Electronics Project

GpSpeed - Greenpower Speed Controller - Rotary Racer


An electronic speed controller for Greenpower Electric cars. We have been using a, team built, motor speed controller in the Rotary Racer cars for a number of years. 3 different designs have been built and used. This is a new design that tries to bring all of our ideas together to produce a relatively simple, pupil buildable, speed controller which is flexible enough for Greenpower teams to use and extend to provide additional features.

The idea is to provide a platform and a kit allowing teams to get pupils involved in electronics rather than provide a fully featured and built end system. The basic speed controller can be extended with software and/or other hardware modules to provide a highly featured electronics control system for a Greenpower car. As well as speed control it offers battery voltage, current and other parameter monitoring. We don't provide a full, turn-key system, as we are trying to encourage the teams to involve the pupils in electronics and software engineering rather than just provide a simple to use with little understanding system and also allow teams to differentiate themselves from each other.

We provide an electronic schematic (circuit diagram) and PCB layout in Kicad format. This allows modifications by teams if desired. We also can supply manufactured PCB's allowing teams to easily build the design given here and complete kits with all components. Not all of the components are needed depending on the usage desired. By installing extra components and changing the on-board software the design can be extended to perform many different functions. We provide basic software that will operate the system. It is for teams to extend this system as wanted and to get involved in the electronics and software design.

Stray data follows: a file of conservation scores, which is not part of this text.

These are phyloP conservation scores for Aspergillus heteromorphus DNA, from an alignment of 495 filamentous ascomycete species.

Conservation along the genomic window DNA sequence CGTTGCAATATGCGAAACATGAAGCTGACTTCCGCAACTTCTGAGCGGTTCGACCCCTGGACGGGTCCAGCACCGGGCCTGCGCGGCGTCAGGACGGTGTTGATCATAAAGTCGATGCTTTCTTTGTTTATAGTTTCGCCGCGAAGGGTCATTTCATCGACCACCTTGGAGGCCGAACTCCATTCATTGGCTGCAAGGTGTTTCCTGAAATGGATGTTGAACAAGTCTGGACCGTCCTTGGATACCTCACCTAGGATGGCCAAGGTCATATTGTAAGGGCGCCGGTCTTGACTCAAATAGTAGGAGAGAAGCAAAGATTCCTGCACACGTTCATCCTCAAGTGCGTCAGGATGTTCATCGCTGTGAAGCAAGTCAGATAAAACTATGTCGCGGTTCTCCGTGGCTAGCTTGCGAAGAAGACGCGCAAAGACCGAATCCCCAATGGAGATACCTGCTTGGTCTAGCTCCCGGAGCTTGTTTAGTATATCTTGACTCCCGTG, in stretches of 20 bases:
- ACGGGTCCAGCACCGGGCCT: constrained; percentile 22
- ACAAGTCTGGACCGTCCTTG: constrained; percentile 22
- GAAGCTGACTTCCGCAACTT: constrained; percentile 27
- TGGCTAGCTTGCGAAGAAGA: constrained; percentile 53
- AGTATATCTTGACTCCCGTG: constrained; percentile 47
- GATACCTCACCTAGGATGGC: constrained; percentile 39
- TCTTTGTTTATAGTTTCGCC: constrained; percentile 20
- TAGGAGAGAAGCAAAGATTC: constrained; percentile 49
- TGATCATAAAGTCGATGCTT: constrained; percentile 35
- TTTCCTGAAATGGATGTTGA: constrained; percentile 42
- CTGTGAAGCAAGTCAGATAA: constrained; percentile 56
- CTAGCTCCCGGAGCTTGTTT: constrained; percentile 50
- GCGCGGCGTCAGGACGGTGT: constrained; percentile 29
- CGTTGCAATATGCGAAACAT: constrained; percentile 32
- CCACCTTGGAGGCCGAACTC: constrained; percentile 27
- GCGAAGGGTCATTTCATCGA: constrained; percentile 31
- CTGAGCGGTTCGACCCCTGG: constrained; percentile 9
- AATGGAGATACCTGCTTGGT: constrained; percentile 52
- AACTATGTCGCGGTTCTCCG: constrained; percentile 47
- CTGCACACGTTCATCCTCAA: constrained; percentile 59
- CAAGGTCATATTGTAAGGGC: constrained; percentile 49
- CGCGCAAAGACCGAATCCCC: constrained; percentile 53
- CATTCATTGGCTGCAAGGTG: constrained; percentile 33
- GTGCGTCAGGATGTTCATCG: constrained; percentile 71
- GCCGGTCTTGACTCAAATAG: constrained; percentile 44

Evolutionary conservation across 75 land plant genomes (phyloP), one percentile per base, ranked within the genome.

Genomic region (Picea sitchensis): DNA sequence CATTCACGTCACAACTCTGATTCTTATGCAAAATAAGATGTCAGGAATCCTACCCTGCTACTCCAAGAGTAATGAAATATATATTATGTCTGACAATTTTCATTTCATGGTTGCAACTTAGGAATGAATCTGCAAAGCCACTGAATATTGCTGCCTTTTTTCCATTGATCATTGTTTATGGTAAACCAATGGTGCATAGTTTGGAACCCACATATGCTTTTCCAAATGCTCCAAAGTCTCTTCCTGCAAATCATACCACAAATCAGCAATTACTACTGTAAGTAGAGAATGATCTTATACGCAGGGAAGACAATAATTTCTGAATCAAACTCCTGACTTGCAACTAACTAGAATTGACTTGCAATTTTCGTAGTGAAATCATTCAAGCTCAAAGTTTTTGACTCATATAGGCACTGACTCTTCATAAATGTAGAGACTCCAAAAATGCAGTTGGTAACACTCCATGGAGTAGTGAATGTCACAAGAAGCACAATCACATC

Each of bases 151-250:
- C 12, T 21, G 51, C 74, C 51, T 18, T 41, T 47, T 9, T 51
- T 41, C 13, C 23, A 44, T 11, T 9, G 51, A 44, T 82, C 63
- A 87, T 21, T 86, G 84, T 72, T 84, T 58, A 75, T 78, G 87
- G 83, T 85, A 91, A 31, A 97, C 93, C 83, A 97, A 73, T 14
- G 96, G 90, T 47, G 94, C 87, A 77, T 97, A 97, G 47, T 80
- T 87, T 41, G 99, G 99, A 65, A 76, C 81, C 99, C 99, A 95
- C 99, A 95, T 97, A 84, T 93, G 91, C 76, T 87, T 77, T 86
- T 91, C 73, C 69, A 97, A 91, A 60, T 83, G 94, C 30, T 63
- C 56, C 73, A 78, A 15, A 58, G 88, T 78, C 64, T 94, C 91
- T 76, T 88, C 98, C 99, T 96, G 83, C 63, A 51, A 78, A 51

So what can it do ?

Some Features:

Info on our control/data logger project is at: http://www.greenpower.beamweb.co.uk/groups/electronics/gpControl/index.html

This is a simple, basic design plenty of scope for improvements :)

If you use this system all I ask is for you to involve the pupils as much as possible in the design, build, development and usage of the systems produced. Please get the pupils to build these, not provide a ready built one for them to use. The idea is to show, involve, educate and try to inspire young engineers.

Even better use this as a basis for ideas and develop your own system !

Note we do not provide any warranty that these systems will work or guarantee any support. The design and any kits are supplied on an “as is” basis.

We are, slowly, creating some Greenpower orientated electronics information at: http://www.greenpower.beamweb.co.uk/groups/electronics/GreenpowerElectronics/index.html



We can provide a basic kit of parts to assembly these units. These are sold at cost price plus a small amount of money to the CSS teams whose pupils package up the kits (put all parts into bags)). These are supplied "as is" with no support, just to help teams get going. We hope some enterprising older pupils from schools may be able to help other teams who have problems. We will set up a forum to provide support info and ideas from other teams somewhere ... Please contact: rotaryracer@greenpower.beamweb.co.uk